The main goal of tax systems is to provide resources to public administrations, since these resources are essential to providing services to citizens. Education, health and infrastructure depend largely on the payment of taxes, and what needs to be done is to help the taxpayer who wants to fulfil their tax obligations, and one way to help them is not only by providing the service, but also obligating those who try to avoid taxes to pay them.
We talked about the impact of the benefits that the citizen obtains from having a tax system.
The main aim of tax systems is to provide revenue to public administrations so that they can provide services to citizens, such as health, education and infrastructure, and what tax administrations have to do is help taxpayers who want to comply so that it is as easy as possible to fulfil that obligation. An indirect way to help them is also by obligating those who do not want to pay the taxes they owe to do so as a result of the tax administration’s monitoring actions all for the benefit of all citizens through better services.
30 May 2019
We interviewed Jérémie Pellet, general director of cooperation agency Expertise France, FIIAPP's partner in numerous projects and a member of the Practitioners' Network
What is Expertise France? What is its job?
Expertise France is the French public international cooperation agency. It was created in 2015 by merging several operators together. It works in four major fields; in the field of democratic governance: economic and financial; in the field of peace, security and stability; in the field of human development: education, health, social protection; and in the field of sustainable development: climate, agriculture and energy.
Why is the joint work of institutions like the FIIAPP and EF so important?
Expertise France and the FIIAPP are institutions that share the same objective: to support public policies and support the development of the countries of the south with a good governance plan. So, we already work together on many projects. Nowadays, Expertise France and the FIIAPP share a dozen projects. We strive to be an allied actor in Europe. So, we seek to collaborate with agencies like us, capable of mobilising expertise in different countries, particularly public expertise, our main reason for being, both of the FIIAPP, in Spain and Expertise France, in France.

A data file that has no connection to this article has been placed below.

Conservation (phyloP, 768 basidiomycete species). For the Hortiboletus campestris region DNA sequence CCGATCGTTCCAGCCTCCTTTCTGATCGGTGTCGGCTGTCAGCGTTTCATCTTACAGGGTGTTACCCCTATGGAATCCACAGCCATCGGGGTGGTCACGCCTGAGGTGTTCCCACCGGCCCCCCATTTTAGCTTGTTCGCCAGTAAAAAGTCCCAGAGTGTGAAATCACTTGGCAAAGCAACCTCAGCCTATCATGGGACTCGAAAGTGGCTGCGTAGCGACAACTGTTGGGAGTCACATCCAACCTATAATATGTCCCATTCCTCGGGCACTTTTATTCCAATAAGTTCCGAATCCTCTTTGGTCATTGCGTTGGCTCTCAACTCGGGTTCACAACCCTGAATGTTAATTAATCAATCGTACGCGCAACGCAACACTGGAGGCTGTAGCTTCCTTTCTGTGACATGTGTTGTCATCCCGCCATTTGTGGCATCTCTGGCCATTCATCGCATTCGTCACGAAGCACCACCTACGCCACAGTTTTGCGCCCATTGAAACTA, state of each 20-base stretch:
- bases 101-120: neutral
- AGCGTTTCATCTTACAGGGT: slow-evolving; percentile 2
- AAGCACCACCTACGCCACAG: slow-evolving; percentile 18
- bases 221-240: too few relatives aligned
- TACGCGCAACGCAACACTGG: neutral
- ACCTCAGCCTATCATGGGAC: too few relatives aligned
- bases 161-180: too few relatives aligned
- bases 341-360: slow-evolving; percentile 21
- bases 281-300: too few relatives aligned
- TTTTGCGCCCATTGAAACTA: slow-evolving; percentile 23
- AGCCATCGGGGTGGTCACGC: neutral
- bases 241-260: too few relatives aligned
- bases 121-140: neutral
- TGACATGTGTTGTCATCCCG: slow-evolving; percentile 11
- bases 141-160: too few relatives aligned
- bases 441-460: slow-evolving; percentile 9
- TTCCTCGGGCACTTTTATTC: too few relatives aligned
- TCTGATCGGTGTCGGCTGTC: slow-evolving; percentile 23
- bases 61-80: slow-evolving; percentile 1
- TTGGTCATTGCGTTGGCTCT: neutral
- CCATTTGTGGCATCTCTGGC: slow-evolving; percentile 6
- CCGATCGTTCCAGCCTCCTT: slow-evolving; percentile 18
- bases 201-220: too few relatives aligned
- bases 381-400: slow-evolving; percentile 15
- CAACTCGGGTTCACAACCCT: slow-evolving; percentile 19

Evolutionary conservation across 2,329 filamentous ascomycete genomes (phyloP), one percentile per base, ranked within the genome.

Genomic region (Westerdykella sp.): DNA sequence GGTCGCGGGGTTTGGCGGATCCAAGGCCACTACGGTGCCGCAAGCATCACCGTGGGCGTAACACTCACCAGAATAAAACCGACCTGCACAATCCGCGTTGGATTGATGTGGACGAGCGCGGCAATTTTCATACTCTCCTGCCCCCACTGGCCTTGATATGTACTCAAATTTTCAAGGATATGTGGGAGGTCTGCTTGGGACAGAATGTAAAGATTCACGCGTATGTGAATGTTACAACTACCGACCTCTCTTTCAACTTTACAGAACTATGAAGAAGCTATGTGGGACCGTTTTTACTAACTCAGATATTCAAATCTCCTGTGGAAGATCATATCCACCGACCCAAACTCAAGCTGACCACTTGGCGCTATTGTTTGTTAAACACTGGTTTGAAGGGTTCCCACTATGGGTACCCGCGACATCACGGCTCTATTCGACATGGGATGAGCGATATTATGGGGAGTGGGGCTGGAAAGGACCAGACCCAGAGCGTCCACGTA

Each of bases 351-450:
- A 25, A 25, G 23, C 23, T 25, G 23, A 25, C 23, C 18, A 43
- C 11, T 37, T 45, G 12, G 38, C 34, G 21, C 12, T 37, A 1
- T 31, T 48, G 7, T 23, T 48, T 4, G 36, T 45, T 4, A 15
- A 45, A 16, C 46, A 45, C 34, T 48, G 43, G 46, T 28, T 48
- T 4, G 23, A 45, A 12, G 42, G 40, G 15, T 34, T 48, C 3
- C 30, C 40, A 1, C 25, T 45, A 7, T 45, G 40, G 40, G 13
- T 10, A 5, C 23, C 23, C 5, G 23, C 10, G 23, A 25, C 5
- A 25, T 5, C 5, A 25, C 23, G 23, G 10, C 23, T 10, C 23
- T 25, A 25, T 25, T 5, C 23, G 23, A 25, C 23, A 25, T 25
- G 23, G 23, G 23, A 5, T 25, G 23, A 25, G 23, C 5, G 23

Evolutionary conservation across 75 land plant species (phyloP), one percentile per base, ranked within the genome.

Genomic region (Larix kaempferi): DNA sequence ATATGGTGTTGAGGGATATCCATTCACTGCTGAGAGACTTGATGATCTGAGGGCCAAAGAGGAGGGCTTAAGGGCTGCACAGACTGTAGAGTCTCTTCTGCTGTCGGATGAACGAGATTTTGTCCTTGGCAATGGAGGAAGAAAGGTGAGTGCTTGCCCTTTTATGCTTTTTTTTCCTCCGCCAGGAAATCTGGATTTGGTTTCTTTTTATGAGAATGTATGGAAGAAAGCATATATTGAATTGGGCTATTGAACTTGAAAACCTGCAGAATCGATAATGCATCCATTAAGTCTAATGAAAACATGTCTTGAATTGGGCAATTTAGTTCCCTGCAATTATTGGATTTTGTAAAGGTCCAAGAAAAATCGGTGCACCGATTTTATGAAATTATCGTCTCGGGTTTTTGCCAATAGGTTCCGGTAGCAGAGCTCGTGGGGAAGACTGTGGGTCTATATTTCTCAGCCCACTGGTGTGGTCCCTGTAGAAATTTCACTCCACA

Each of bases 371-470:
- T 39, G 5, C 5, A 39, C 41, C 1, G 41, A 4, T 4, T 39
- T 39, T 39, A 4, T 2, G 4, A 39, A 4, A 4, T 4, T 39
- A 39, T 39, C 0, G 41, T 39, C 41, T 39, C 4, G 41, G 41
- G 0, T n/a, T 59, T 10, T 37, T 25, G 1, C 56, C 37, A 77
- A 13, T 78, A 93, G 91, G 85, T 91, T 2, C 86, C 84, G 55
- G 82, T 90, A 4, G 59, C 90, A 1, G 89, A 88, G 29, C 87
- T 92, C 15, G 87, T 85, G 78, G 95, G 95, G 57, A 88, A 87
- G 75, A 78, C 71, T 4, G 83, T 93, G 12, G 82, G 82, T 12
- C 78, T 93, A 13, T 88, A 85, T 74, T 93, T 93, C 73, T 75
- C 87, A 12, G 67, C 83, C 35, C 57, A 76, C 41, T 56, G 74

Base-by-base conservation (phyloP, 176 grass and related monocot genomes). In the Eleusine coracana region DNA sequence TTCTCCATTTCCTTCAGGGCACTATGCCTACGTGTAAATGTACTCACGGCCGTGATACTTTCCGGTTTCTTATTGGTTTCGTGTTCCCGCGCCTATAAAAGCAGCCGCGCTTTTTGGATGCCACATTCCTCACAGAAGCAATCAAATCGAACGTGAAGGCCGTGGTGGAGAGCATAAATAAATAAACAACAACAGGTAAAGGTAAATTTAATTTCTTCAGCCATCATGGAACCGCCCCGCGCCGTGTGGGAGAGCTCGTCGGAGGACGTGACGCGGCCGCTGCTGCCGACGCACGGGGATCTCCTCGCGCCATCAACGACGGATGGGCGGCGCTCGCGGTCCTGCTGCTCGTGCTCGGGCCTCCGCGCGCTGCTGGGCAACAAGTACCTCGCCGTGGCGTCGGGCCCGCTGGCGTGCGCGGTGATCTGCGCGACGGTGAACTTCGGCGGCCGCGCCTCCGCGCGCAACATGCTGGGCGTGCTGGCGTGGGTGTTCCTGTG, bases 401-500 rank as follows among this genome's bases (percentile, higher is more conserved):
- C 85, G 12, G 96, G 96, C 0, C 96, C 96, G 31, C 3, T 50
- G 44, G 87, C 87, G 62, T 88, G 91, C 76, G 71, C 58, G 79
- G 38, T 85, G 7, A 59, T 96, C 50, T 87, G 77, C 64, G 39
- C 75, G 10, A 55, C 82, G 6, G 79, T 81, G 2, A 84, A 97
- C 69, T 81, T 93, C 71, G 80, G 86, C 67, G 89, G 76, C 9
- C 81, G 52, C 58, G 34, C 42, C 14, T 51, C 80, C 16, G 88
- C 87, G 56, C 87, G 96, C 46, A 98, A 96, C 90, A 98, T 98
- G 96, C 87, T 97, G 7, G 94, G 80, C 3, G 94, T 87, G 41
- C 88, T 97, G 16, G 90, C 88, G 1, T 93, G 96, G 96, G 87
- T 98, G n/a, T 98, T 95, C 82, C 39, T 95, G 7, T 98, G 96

What are the advantages and drawbacks of working together?
To start with, the advantages of working together are that our approach is not only national but also European, with different ways of working and, obviously, this is extremely advantageous, since we require European funding, and theEuropean Commission is very interested in international development agencies working together.
The drawbacks are, essentially, coordination difficulties because everyone has their way of working and procedures. One thing we can certainly do to improve is to work on this issue to make coordination more fluid and effective.
How do you think France contributes to these projects? And Spain?
Both France and Spain have numerous cooperation projects, which account for an important part of their international activity and their diplomatic activity in matters of international cooperation. They have worldwide geographies whose priorities are not necessarily the same due to historical differences. Spanish international cooperation focuses mainly on Latin American policies, whereas French international cooperation is more involved in helping the poorest African countries mainly in West Africa. However, this does not alter the fact that we now face global climate, security and development issues that need support in different parts of the world. Ultimately, we complement each other because we each contribute what we know best as well as our cooperation expertise.
How valuable is the European cooperation network, the Practitioners’ Network, to European cooperation?
Practitioners’ Network is a body that brings together European Union state agencies involved in delegated and cooperation fund management. It is now the recognised interlocutor for the European Commission. The proof is that we and the Commission have entered into a very important association agreement between the Commission and each Member State agency, to make these agencies the primary delegated management agents for the European funds. It is now an acknowledged body with real technical competence, which is obviously valuable for the agencies as well as for the European Commission, which has a partner to which it can address such issues.
I believe that our main value and the work we have already undertaken and that which still needs to be accomplished is to further strengthen coordination between the agencies in the Practitioners’ Network. Because we will be effective, among ourselves, and will be capable of showing the European Commission that working with Member States’ agencies is an added value.
In my opinion, the European Commission expects us to be able to show that we are really effective, which is why I believe that the network of the Practitioners’ Network should continue to develop good practices, standardising agencies and establishing new procedures.